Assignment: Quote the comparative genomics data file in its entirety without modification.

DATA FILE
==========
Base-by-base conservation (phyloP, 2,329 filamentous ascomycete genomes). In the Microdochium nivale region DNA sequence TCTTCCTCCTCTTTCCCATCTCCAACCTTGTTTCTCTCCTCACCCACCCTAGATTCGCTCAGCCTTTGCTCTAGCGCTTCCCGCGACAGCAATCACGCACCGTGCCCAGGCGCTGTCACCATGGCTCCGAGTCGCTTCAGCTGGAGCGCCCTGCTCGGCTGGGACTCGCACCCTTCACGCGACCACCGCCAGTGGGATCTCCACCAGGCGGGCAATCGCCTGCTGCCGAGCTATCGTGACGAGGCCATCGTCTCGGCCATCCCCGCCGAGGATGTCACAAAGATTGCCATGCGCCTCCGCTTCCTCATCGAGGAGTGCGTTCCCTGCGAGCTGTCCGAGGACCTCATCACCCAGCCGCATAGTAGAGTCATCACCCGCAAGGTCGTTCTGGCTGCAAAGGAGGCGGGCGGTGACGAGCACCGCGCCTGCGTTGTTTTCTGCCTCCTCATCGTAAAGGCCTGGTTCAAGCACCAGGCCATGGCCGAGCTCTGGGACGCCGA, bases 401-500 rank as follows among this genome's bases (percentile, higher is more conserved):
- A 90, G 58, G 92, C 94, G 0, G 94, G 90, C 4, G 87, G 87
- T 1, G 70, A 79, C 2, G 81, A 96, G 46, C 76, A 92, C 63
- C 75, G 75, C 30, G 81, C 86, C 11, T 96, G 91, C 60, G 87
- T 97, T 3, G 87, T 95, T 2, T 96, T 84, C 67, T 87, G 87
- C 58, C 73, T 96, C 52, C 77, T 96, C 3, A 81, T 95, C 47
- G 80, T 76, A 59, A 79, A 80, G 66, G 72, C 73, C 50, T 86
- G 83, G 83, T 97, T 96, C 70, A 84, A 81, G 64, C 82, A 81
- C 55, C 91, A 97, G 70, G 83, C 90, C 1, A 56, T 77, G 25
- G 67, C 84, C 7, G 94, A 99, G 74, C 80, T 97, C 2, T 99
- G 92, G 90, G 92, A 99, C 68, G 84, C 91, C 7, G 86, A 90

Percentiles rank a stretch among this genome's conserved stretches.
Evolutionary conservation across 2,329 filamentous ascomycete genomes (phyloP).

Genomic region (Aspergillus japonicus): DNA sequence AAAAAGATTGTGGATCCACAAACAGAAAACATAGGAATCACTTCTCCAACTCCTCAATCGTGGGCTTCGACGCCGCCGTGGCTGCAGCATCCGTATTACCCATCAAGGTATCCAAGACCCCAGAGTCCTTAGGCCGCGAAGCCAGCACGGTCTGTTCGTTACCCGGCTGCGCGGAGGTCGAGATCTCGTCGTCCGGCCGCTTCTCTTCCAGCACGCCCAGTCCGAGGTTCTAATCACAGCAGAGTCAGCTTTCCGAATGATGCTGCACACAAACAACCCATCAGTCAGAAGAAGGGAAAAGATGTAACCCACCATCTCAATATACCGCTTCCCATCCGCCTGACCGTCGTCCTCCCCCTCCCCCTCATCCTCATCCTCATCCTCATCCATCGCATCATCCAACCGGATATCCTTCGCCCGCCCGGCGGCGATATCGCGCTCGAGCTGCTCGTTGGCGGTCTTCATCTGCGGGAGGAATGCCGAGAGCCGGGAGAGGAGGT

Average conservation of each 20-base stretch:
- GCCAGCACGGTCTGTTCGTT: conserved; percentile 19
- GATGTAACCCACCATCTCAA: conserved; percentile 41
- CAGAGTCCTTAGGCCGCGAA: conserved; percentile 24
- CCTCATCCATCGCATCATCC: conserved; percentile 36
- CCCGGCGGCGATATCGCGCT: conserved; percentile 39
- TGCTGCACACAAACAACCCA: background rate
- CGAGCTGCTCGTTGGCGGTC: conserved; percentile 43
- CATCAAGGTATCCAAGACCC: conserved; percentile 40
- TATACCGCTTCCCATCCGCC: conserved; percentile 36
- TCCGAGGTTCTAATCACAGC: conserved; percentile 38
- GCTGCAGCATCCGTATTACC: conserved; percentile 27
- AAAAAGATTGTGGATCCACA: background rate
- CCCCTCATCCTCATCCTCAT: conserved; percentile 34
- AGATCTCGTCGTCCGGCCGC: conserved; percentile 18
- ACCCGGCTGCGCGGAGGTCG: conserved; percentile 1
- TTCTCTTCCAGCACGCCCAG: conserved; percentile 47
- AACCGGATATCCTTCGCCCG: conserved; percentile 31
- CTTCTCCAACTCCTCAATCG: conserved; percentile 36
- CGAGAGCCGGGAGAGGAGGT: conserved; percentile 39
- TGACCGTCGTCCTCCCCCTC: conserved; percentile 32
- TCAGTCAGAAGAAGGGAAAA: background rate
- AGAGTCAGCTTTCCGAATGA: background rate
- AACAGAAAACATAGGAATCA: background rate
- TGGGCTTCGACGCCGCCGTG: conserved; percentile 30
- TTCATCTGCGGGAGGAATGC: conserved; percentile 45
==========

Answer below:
Base-by-base conservation (phyloP, 2,329 filamentous ascomycete genomes). In the Microdochium nivale region DNA sequence TCTTCCTCCTCTTTCCCATCTCCAACCTTGTTTCTCTCCTCACCCACCCTAGATTCGCTCAGCCTTTGCTCTAGCGCTTCCCGCGACAGCAATCACGCACCGTGCCCAGGCGCTGTCACCATGGCTCCGAGTCGCTTCAGCTGGAGCGCCCTGCTCGGCTGGGACTCGCACCCTTCACGCGACCACCGCCAGTGGGATCTCCACCAGGCGGGCAATCGCCTGCTGCCGAGCTATCGTGACGAGGCCATCGTCTCGGCCATCCCCGCCGAGGATGTCACAAAGATTGCCATGCGCCTCCGCTTCCTCATCGAGGAGTGCGTTCCCTGCGAGCTGTCCGAGGACCTCATCACCCAGCCGCATAGTAGAGTCATCACCCGCAAGGTCGTTCTGGCTGCAAAGGAGGCGGGCGGTGACGAGCACCGCGCCTGCGTTGTTTTCTGCCTCCTCATCGTAAAGGCCTGGTTCAAGCACCAGGCCATGGCCGAGCTCTGGGACGCCGA, bases 401-500 rank as follows among this genome's bases (percentile, higher is more conserved):
- A 90, G 58, G 92, C 94, G 0, G 94, G 90, C 4, G 87, G 87
- T 1, G 70, A 79, C 2, G 81, A 96, G 46, C 76, A 92, C 63
- C 75, G 75, C 30, G 81, C 86, C 11, T 96, G 91, C 60, G 87
- T 97, T 3, G 87, T 95, T 2, T 96, T 84, C 67, T 87, G 87
- C 58, C 73, T 96, C 52, C 77, T 96, C 3, A 81, T 95, C 47
- G 80, T 76, A 59, A 79, A 80, G 66, G 72, C 73, C 50, T 86
- G 83, G 83, T 97, T 96, C 70, A 84, A 81, G 64, C 82, A 81
- C 55, C 91, A 97, G 70, G 83, C 90, C 1, A 56, T 77, G 25
- G 67, C 84, C 7, G 94, A 99, G 74, C 80, T 97, C 2, T 99
- G 92, G 90, G 92, A 99, C 68, G 84, C 91, C 7, G 86, A 90

Percentiles rank a stretch among this genome's conserved stretches.
Evolutionary conservation across 2,329 filamentous ascomycete genomes (phyloP).

Genomic region (Aspergillus japonicus): DNA sequence AAAAAGATTGTGGATCCACAAACAGAAAACATAGGAATCACTTCTCCAACTCCTCAATCGTGGGCTTCGACGCCGCCGTGGCTGCAGCATCCGTATTACCCATCAAGGTATCCAAGACCCCAGAGTCCTTAGGCCGCGAAGCCAGCACGGTCTGTTCGTTACCCGGCTGCGCGGAGGTCGAGATCTCGTCGTCCGGCCGCTTCTCTTCCAGCACGCCCAGTCCGAGGTTCTAATCACAGCAGAGTCAGCTTTCCGAATGATGCTGCACACAAACAACCCATCAGTCAGAAGAAGGGAAAAGATGTAACCCACCATCTCAATATACCGCTTCCCATCCGCCTGACCGTCGTCCTCCCCCTCCCCCTCATCCTCATCCTCATCCTCATCCATCGCATCATCCAACCGGATATCCTTCGCCCGCCCGGCGGCGATATCGCGCTCGAGCTGCTCGTTGGCGGTCTTCATCTGCGGGAGGAATGCCGAGAGCCGGGAGAGGAGGT

Average conservation of each 20-base stretch:
- GCCAGCACGGTCTGTTCGTT: conserved; percentile 19
- GATGTAACCCACCATCTCAA: conserved; percentile 41
- CAGAGTCCTTAGGCCGCGAA: conserved; percentile 24
- CCTCATCCATCGCATCATCC: conserved; percentile 36
- CCCGGCGGCGATATCGCGCT: conserved; percentile 39
- TGCTGCACACAAACAACCCA: background rate
- CGAGCTGCTCGTTGGCGGTC: conserved; percentile 43
- CATCAAGGTATCCAAGACCC: conserved; percentile 40
- TATACCGCTTCCCATCCGCC: conserved; percentile 36
- TCCGAGGTTCTAATCACAGC: conserved; percentile 38
- GCTGCAGCATCCGTATTACC: conserved; percentile 27
- AAAAAGATTGTGGATCCACA: background rate
- CCCCTCATCCTCATCCTCAT: conserved; percentile 34
- AGATCTCGTCGTCCGGCCGC: conserved; percentile 18
- ACCCGGCTGCGCGGAGGTCG: conserved; percentile 1
- TTCTCTTCCAGCACGCCCAG: conserved; percentile 47
- AACCGGATATCCTTCGCCCG: conserved; percentile 31
- CTTCTCCAACTCCTCAATCG: conserved; percentile 36
- CGAGAGCCGGGAGAGGAGGT: conserved; percentile 39
- TGACCGTCGTCCTCCCCCTC: conserved; percentile 32
- TCAGTCAGAAGAAGGGAAAA: background rate
- AGAGTCAGCTTTCCGAATGA: background rate
- AACAGAAAACATAGGAATCA: background rate
- TGGGCTTCGACGCCGCCGTG: conserved; percentile 30
- TTCATCTGCGGGAGGAATGC: conserved; percentile 45